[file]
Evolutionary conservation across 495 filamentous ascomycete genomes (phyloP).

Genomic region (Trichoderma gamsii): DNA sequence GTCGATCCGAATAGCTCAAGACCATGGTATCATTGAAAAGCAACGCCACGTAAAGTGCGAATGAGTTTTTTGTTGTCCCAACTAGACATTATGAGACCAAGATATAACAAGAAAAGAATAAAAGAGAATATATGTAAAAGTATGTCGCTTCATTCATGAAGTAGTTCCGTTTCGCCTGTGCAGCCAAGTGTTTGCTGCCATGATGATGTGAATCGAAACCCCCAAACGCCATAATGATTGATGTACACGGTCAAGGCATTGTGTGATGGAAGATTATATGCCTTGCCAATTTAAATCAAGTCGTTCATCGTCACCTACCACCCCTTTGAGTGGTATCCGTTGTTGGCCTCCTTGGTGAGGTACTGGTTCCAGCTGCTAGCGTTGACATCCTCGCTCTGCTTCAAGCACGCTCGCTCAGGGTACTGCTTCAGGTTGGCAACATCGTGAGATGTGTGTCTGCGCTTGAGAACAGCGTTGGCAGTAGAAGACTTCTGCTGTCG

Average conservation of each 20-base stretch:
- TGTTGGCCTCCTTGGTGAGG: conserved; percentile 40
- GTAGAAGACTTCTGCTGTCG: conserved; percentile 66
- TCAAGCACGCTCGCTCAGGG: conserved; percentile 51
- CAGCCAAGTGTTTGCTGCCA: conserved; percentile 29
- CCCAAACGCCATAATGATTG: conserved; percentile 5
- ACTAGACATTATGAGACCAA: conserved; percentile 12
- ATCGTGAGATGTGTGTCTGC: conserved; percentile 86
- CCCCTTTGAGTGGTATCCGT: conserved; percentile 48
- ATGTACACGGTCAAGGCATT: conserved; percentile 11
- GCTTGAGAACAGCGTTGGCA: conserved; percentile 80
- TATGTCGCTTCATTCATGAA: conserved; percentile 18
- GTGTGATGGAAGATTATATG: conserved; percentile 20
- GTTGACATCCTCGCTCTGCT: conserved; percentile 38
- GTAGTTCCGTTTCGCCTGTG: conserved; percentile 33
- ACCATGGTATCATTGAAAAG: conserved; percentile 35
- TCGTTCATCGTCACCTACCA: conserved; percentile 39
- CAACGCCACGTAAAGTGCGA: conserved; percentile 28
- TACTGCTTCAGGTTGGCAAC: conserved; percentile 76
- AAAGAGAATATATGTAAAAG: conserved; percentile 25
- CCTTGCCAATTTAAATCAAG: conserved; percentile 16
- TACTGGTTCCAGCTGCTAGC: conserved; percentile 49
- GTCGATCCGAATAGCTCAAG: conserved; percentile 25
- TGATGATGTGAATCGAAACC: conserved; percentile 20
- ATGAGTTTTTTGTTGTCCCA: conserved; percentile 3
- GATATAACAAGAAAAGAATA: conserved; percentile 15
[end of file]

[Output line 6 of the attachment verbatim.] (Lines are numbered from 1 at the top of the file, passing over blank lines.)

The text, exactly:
- TCAAGCACGCTCGCTCAGGG: conserved; percentile 51